Consider these numbers: 3488 runs at 47.78 with eight hundreds, and 185 wickets at 23.18 with 13 five-wicket hauls in an innings. That's what Jalaj Saxena has racked up since Ranji Trophy 2012-13, having won the Lala Amarnath award for being the best allrounder in domestic cricket in India three times during this period.
In that same time period, Saxena has represented India A in first-class cricket only three times, all three in 2013, which the cricketer finds strange. And it's hard to fault him for that, given that his three "best allrounder" awards have all come after that - in 2014-15, 2015-16 and 2017-18. Last season, he was also the highest wicket-taker in the Ranji Trophy.
On Thursday, Saxena became the only Indian to hit a century and take an eight-wicket innings-haul in the same match twice. He had done it against Rajasthan last season, and this year he did it against Andhra. Against Rajasthan, the 184 runs he got are the most for any player who has taken 10 wickets in a match in the Ranji Trophy. He's also the only player apart from Anil Kumble to take 16 wickets in a Ranji Trophy match.
In his third year as a professional with Kerala, Saxena, 31, was happy he could keep churning out such performances, but admitted he wanted more. "I'm happy I am able to replicate the performances I had in MP with Kerala too," he told ESPNcricinfo. "Khushi ki baat hai. I have the self-satisfaction of doing well, but I would have had greater satisfaction if performances like these would have taken me to higher levels too. If I had got rewards with the awards, it would have felt better."
While selector-baiting is as old as sport itself, it is revealing that in all these years Saxena has never played in an Irani Cup match - the annual affair between the Ranji Trophy champions and the best of the Rest of India. Saxena hasn't been a Ranji champion yet, so he has been eligible to be selected in the Rest of India sides every time. As inexplicable is the arm's-length distance at which he has been kept from India A sides, particularly given the greater frequency of A series over the past few years.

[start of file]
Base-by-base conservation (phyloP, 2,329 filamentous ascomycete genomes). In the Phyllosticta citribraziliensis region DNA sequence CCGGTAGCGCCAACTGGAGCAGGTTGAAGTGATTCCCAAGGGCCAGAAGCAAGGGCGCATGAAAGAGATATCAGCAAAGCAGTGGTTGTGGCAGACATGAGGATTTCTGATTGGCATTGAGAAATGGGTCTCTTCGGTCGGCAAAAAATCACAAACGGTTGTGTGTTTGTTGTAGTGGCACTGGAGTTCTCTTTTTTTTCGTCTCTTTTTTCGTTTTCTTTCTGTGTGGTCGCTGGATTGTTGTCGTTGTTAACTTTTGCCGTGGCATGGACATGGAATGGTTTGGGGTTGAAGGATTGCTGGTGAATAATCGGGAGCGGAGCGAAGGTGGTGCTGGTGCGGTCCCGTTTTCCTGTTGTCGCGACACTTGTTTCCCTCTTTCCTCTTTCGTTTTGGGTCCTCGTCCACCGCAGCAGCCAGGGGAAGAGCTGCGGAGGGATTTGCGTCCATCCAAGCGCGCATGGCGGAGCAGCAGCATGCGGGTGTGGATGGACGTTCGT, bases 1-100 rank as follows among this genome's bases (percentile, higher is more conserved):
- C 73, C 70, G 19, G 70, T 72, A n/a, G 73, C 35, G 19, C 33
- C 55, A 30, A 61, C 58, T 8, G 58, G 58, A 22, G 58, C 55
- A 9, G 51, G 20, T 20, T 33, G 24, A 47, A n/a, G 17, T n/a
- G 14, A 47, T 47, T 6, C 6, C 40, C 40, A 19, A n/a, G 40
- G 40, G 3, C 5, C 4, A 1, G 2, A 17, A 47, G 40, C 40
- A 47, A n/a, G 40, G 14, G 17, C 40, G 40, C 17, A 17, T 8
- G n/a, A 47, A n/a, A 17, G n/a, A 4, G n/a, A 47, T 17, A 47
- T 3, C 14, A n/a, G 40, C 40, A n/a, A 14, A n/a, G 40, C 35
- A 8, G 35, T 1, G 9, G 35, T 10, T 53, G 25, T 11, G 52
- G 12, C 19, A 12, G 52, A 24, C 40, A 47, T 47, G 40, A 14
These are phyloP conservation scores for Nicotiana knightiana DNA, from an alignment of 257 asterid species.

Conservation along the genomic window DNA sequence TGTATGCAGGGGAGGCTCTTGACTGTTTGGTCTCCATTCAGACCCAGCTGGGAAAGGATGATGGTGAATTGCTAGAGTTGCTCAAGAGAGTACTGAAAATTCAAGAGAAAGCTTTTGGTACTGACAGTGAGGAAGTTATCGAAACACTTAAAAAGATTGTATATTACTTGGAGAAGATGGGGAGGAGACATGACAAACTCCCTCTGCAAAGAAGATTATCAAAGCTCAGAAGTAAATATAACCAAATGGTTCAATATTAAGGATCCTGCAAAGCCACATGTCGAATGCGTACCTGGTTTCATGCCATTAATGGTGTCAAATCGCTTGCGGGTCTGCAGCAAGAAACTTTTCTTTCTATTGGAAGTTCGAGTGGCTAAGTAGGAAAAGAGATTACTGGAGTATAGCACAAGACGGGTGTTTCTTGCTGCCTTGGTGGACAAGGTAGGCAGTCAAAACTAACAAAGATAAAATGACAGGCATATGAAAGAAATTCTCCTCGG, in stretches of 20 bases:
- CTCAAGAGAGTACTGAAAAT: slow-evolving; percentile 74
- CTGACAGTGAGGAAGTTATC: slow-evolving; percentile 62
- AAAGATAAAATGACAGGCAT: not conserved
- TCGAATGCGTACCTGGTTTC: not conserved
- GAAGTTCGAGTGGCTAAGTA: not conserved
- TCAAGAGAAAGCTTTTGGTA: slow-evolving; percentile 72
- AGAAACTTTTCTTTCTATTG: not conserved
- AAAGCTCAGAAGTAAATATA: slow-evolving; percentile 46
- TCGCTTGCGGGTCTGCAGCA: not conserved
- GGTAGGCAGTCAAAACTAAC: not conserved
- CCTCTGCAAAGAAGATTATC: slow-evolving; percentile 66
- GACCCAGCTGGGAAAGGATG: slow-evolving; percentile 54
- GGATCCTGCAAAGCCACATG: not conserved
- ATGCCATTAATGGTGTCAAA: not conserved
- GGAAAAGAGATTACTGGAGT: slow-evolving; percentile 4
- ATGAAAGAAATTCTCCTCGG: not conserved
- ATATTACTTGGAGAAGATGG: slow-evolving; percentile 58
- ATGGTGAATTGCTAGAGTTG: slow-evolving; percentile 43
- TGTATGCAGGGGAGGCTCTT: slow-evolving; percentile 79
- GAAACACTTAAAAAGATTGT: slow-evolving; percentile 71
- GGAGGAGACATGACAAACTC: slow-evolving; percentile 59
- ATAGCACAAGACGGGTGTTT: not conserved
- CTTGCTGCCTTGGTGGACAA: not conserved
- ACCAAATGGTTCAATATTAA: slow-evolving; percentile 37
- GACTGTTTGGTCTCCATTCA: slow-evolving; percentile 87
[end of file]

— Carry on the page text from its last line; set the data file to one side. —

"I still don't think I've got many opportunities," Saxena said. "The last time I played a first-class match for India A was four years ago. I had taken six wickets in that match and I was the highest wicket-taker in that series. After that I haven't played any [first-class] cricket for India. As for one-dayers, I played a couple recently [against Australia A in the quadrangular series in August] and I think I performed well in them.
"I spoke to the selectors and asked them [about this non-inclusion]. They told me that I am in their sights and they are watching me, and if they get the chance, they'll give me an opportunity," he added.
That might sound like words of comfort. It might equally sound like the words a skilled HR professional tells a disgruntled employee.
Saxena's cricketing journey began in Bhilai, a small town in Madhya Pradesh, alongside brother Jatin, who is four years older.
"When Jatin started playing cricket, we were living in Bhilai where my father worked. I also picked it up because of him," Saxena said. "I played from an early age, but I thought only at 16-17 years old that I could have a career in cricket. We shifted from Bhilai to Indore, and I joined the Cricket Club of India (CCI), which is Sanjay Jagdale's club. That is where I learned what is actual cricket and what is professionalism. Sanjay Jagdale has a very important role in my career. We didn't have such good facilities in Bhilai, and we got them in Indore for the first time."
The professionalism, Saxena says, has stayed with him all these years. He attributed his consistent performances to the work he does on his fitness. "If you see, the job I'm doing is difficult. Thiruvananthapuram is a hot place. I bowl long spells, and open the batting," Saxena said. "This match [against Andhra] I was on the field a lot. Bowled on the first day, batted all through the second day, bowled some 19 overs on the trot on the third day. So you need to be fit to do this in this heat. In my off-season, I devote equal time on cricket skills and fitness."
Saxena's put in the hard work, and he has the results to show for it. A lot of results, over several seasons. Will higher honours come?